Getting to Know Australian Wine
Make no mistake about it: Australia is one of the world powers of wine. It is famous for its fresh, fruity red and white table wines that manage to be extremely consistent in quality. The country has about 2,000 wineries, many of which are small, family-owned companies. However, four mega-companies — Foster’s Wine Group, Constellation Wines, Pernod Ricard, and McGuigan Simeon Wines — together with one family-owned winery, Casella Wines, are responsible for about two-thirds of Australia’s wine production.
Winemaking Down Under
Australia’s number-one grape for fine wine is Syrah, locally called Shiraz, followed by Cabernet Sauvignon, Chardonnay, Merlot, Semillon (pronounced SEM eh lon in Australia, as opposed to the French sem ee yon elsewhere in the world), Pinot Noir, Riesling, and Sauvignon Blanc. The wines are generally labeled with the name of their grape variety, which must constitute at least 85 percent of the wine.
Shiraz wines are particularly interesting because they come in numerous styles, from inexpensive, juicy wines brimming with ripe plum and blackberry fruit to serious wines that express specific regional characteristics, such as spice and pepper from cool-climate areas (such as Yarra Valley and the Adelaide Hills) or sweet-fruit ripeness from warmer areas (such as McLaren Vale, Barossa, and Clare).
The wines of Australia have two distinct faces:
- Most Australian wines in export markets are inexpensive varietal wines that sell for $10 a bottle or less. These wines are generally labeled simply as coming from South Eastern Australia, meaning that the grapes could have come from any of three states, a huge territory. Often sporting whimsical labels, they are user-friendly wines that preserve the intense flavors of their grapes and are soft and pleasant to drink young.
- Higher-priced wines carry more focused regional designations, such as single states (South Australia, for example) or even tighter region-specific designations (such as Coonawarra). Although these wines are also enjoyable when released, they are more serious wines that can also age. Australia now has 60 wine regions and more than 100 Geographic Indications (GIs).
Main wine-producing regions
Australia’s most important state for wine production is South Australia, whose capital is Adelaide. South Australia makes about 50 percent of Australia’s wine. While many vineyards in South Australia produce inexpensive wines for the thirsty home market, vineyards closer to Adelaide make wines that are considered among the country’s finest. Among these fine wine regions are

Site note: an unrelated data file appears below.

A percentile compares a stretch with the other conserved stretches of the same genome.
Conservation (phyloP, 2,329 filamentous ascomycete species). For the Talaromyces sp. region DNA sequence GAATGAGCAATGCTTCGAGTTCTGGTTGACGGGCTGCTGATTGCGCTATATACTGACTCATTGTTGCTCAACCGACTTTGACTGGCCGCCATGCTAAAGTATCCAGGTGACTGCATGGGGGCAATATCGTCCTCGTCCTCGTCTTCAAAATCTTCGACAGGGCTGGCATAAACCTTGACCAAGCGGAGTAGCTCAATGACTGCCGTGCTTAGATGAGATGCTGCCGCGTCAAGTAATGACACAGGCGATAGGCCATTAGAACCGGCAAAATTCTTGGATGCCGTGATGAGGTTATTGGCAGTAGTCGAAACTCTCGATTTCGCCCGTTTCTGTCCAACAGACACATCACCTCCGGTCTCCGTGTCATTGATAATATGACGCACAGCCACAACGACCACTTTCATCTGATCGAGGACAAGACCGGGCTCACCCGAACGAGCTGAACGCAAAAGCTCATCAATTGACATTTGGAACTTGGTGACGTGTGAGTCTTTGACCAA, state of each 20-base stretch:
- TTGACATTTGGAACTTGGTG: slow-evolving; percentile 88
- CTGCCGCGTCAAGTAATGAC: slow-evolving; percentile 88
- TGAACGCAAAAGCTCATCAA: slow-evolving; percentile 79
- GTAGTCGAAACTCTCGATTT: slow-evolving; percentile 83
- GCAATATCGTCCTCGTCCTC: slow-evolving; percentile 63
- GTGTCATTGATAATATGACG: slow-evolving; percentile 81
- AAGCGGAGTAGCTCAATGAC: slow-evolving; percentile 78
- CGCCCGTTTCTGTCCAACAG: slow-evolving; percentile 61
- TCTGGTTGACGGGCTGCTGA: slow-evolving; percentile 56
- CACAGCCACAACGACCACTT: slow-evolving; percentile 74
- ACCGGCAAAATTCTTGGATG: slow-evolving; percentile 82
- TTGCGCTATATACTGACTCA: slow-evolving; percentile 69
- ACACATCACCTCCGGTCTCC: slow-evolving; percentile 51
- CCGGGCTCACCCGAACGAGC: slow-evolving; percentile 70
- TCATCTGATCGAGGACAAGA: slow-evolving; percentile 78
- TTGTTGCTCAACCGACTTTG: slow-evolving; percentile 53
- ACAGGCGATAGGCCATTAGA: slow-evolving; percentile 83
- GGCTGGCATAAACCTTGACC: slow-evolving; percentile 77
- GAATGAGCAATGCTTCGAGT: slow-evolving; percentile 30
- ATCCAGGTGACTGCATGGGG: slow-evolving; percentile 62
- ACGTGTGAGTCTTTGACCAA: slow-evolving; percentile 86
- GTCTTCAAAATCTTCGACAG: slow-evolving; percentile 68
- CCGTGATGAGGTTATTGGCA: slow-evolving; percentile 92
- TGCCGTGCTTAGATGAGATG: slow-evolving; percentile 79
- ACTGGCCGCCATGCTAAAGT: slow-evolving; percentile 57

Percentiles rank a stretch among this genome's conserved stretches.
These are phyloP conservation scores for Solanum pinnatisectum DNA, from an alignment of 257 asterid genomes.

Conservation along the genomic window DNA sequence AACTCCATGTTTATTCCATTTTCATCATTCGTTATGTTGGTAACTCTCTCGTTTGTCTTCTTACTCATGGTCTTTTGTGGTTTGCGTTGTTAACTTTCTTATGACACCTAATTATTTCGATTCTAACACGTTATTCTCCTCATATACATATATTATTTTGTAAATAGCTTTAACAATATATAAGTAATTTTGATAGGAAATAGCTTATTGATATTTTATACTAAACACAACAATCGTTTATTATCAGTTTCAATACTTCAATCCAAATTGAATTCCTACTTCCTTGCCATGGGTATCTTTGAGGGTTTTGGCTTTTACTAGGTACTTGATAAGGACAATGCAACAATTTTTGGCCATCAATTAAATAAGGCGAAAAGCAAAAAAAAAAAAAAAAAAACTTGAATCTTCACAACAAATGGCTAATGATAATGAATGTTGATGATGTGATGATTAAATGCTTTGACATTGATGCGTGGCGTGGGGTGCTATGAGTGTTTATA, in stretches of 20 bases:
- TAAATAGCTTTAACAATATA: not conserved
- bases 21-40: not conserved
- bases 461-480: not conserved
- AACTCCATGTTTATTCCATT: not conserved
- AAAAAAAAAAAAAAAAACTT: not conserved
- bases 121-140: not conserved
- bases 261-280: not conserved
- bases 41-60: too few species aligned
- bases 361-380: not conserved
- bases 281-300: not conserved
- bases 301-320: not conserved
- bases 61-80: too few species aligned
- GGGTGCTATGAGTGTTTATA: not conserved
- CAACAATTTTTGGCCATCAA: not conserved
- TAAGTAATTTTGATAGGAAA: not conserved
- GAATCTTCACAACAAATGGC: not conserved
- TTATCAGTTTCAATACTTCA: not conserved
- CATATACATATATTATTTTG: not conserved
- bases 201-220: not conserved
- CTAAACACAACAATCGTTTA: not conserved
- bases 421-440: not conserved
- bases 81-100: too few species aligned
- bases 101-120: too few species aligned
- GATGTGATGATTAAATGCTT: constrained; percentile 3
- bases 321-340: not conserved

- Barossa Valley: North of Adelaide, this is one of Australia’s oldest areas for fine wine; it’s a relatively warm area famous especially for its robust Shiraz, Cabernet Sauvignon, and Grenache, as well as rich Semillon and Riesling (grown in the cooler hills). Most of Australia’s largest wineries, including Penfolds, are based here.
- Clare Valley: North of the Barossa Valley, this climatically diverse area makes the country’s best Rieslings in a dry, weighty yet crisp style, as well as fine Shiraz and Cabernet Sauvignon.
- McLaren Vale: South of Adelaide, with a mild climate influenced by the sea, this region is particularly admired for its Shiraz, Cabernet, Sauvignon Blanc, and Chardonnay.
- Adelaide Hills: Situated partially within the Adelaide city limits, this fairly cool region sits between the Barossa and McLaren Vale areas and is the home to rather good Sauvignon Blanc, Chardonnay, Pinot Noir, and Shiraz.
- Limestone Coast: This unique zone along the southern coast of South Australia is an important area for fine wine, both red and white, thanks to the prevalence of limestone in the soil. Two of the six regions within the Limestone Coast zone are famous in their own right — the cool Coonawarra for some of Australia’s best Cabernet Sauvignon wines, and Padthaway for its white wines, particularly Chardonnay, Sauvignon Blanc, and Riesling.
New South Wales, with its capital, Sydney, is Australia’s most populous state and the first to grow vines; today it makes 31 percent of Australia’s wine. High-volume production of everyday wines comes from an interior area called the Riverina. (Its alternate name is Murrumbidgee.) Fine wine, for now, comes from three other areas:
- Hunter Valley: An historic grape-growing area that begins 80 miles north of Sydney. The Lower Hunter, with a warm, damp climate and heavy soils, produces long-lived Semillon as its best wine. The Upper Hunter is a drier area farther from the coast.
- Mudgee: An interior area near the mountains. Mudgee specializes in reds such as Merlot and Cabernet Sauvignon but also makes Chardonnay.
- Orange: A cool, high-altitude area making distinctive white wines and also very good reds.
The other wine regions in Australia include the states of Victoria and Western Australia, and the island of Tasmania.